A New Case of the Danbury Shakes

When John Oliver badmouthed Danbury, I donned my best Mad Hatter attitude, pulled out my Danbury Historic Booklet Series, and climbed my family tree. Ron caught wind of my indignation. It got his dander going.

See, I’m from Danbury. Although I was born in Bridgeport, Connecticut, I escaped to Danbury when I started college. At the time, Western Connecticut State University was called Danbury State College. One of my literature professors was my mother’s high school English teacher. She confided that the blue-haired professor was old even then.

My mother’s family lived in Danbury for generations. The homestead abuts the Hearthstone Castle, where cousins and siblings played as kids. Gramp was a union leader in the hat industry. Uncle Steve started working at the Danbury News Times in the 1920s; 52 years later he retired as the editorial page manager. One uncle owned a small stationery store. Another worked at the local Kimberly Clark factory. Aunt Jeanne was a lifelong member of Saint Peter’s Church. That’s where I taught English and later yoga when I was with the local Integral Yoga Institute.  

The city has a 300-year-old quirky profile. First known as Pahquioque by its namesake tribe, it evolved into the 19th century Mad Hatter City. The moniker refers to erethism merculialis, a neurological disorder also known as the Danbury Shakes, which workers developed from inhaling mercury fumes associated with hat manufacturing. Around that same time, danburite—a quartz-like mineral reputed to have spiritual powers that activate enlightenment—was discovered. About 150 years later, a local teacher found evidence of Druid chambers in nearby woodlands.

Against this curious backdrop, the Age of Aquarius dawned in the 1970s, giving Danbury a new set of shakes. Just an hour from New York City, the small-town ambiance and rolling hills drew scores of musicians, artistes, and virtuosos. I was Padma, my boyfriend Krishna; we studied yoga at the feet of Swami Satchidananda, the guru who opened the Woodstock Music Festival and lived in a secluded pagoda on Zinn Road. I cleaned his house.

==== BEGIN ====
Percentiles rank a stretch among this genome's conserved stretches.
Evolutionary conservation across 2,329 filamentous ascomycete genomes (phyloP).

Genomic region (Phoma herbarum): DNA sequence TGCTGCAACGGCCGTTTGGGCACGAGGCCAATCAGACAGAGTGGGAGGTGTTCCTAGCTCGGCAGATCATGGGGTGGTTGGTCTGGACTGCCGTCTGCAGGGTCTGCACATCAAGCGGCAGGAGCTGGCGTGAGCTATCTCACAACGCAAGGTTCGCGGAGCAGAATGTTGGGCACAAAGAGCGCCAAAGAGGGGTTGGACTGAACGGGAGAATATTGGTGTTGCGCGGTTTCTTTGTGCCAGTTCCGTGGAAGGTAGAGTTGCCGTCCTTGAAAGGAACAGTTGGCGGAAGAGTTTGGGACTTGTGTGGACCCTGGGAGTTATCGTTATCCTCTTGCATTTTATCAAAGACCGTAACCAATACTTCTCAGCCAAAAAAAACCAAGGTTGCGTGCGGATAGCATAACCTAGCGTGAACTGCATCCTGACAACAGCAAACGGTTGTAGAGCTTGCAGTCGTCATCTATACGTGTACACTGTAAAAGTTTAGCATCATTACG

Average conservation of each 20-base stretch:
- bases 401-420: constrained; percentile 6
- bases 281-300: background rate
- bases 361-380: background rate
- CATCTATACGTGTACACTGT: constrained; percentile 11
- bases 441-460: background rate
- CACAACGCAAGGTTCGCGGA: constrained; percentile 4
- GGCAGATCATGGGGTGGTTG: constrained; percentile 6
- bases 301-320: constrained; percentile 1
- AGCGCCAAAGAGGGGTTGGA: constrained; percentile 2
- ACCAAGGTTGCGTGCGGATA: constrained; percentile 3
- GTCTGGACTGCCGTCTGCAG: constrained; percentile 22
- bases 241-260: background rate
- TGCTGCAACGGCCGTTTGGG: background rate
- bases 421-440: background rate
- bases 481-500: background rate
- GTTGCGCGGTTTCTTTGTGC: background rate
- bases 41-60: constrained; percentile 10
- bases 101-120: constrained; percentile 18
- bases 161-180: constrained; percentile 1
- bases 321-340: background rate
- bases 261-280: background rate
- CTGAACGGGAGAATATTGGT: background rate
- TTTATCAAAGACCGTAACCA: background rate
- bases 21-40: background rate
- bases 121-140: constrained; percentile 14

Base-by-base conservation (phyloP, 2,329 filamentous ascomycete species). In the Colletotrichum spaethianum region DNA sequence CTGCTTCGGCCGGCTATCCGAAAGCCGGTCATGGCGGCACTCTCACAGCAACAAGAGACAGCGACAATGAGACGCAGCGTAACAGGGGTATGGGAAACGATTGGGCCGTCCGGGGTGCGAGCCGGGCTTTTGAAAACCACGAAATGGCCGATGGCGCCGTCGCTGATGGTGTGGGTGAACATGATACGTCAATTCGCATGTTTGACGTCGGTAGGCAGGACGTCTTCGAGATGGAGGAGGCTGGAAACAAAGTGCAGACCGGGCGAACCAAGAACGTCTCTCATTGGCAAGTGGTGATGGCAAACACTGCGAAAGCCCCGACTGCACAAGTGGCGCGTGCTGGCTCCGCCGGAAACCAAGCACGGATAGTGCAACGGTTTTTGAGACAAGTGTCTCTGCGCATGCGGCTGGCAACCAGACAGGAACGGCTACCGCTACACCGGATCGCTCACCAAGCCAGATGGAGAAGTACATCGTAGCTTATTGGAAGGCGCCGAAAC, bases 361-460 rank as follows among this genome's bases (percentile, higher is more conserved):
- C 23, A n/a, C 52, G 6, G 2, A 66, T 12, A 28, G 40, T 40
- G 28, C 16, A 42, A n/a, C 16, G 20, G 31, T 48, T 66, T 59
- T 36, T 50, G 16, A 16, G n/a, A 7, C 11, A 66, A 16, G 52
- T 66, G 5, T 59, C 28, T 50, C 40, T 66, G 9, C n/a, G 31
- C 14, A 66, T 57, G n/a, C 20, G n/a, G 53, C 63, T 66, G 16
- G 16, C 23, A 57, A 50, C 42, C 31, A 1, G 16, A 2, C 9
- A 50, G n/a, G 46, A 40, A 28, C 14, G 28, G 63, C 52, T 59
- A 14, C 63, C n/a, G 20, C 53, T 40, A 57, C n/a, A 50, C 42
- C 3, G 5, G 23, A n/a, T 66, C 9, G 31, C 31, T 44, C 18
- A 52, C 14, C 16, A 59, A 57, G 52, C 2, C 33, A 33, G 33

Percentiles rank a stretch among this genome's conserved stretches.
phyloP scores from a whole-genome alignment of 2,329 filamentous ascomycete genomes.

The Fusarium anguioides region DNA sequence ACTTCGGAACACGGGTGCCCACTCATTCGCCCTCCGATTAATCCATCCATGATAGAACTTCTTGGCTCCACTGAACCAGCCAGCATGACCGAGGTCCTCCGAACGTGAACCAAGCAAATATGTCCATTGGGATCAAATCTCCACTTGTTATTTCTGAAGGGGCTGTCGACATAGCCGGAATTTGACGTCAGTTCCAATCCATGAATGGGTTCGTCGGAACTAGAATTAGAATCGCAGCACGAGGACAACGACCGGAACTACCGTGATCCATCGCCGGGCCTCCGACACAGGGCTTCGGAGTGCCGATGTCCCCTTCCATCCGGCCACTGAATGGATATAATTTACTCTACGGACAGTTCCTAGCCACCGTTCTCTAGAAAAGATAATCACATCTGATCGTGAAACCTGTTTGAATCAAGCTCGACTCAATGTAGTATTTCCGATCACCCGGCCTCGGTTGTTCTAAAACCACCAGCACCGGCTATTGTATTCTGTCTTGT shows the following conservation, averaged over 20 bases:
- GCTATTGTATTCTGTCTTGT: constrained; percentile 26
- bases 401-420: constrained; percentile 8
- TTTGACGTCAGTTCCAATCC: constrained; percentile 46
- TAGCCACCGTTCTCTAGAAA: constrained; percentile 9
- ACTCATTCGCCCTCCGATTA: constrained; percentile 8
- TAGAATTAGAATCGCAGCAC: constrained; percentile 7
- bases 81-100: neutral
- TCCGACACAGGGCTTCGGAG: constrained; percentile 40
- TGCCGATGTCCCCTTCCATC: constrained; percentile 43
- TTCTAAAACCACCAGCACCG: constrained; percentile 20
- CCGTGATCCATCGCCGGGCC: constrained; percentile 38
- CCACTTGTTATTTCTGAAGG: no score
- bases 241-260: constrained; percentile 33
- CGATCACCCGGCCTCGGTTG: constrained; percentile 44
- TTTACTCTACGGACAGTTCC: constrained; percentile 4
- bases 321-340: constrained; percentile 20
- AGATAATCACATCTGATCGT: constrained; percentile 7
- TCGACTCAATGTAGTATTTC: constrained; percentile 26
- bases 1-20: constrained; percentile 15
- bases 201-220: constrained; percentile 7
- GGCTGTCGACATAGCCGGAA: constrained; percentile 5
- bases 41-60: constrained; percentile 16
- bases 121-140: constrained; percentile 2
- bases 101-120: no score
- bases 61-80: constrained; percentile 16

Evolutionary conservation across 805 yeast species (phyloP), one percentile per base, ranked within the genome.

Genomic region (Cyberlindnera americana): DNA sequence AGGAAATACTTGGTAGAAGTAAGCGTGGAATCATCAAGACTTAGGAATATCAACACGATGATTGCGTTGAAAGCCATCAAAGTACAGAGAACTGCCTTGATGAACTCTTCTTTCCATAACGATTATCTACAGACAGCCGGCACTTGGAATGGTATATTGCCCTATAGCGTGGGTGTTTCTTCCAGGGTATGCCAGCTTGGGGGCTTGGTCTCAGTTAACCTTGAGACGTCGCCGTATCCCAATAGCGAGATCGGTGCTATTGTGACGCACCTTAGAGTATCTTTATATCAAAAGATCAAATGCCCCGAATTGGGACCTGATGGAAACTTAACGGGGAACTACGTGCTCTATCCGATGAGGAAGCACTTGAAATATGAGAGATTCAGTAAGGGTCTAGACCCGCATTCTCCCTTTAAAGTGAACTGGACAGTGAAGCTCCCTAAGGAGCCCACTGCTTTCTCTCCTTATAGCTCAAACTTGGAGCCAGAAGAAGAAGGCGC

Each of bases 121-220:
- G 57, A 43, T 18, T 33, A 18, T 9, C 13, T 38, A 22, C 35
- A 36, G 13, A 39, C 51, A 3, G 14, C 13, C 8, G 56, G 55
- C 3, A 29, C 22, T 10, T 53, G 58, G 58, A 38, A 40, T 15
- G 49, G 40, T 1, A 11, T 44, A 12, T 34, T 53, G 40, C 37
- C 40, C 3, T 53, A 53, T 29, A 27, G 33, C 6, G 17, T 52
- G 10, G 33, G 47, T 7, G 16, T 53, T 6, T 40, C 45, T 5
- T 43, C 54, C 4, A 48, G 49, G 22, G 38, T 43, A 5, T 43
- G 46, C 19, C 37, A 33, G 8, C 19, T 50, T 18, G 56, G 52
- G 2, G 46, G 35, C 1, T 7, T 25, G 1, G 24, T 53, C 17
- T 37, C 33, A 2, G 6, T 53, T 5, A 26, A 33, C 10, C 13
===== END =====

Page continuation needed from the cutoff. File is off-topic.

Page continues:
A friend owned Nature’s Cupboard, the only health-food store for miles around. Another ran the Royal Embassy of Ooh-Ah Land. These businesses were the nexus of an eclectic crowd of meditating macrobiotic vegans, Catholic teachers, Buddhist dancers, kosher pot smokers, massage therapists, agnostic filmmakers, songwriters, poets, séance mediums, a Native American shaman, disciples of esoteric gurus, and truth-seekers of every shape and color.

I also know a seedy side of Danbury. My chemistry professor was convicted of pedophilia in 2014. That was a few years after Saint Peter’s Father (later Monsignor) Kevin Wallin got involved in meth. Who would have thought that the chemistry teacher would become a pedophile and the priest a drug dealer? It was really too bad, because they were both involved with the Dorothy Day Hospitality House, which provides food and shelter for the homeless.

So I’m delighted that Danbury Mayor Mark Boughton announced that the city will rename its sewage plant after the John Oliver. The so-called comedian gave me a new case of the Danbury Shakes.

Published by Patti M. Walsh

A storyteller since her first fib, Patti M. Walsh is an award-winning author who writes short stories, novels, and memoirs. Her first novel, GHOST GIRL, is a middle-grade coming-of-age ghost story based on Celtic mythology. In addition to extensive experience teaching and counseling, Patti is a Hermes award-winning business and technical writer. Visit www.pattimwalsh.com.

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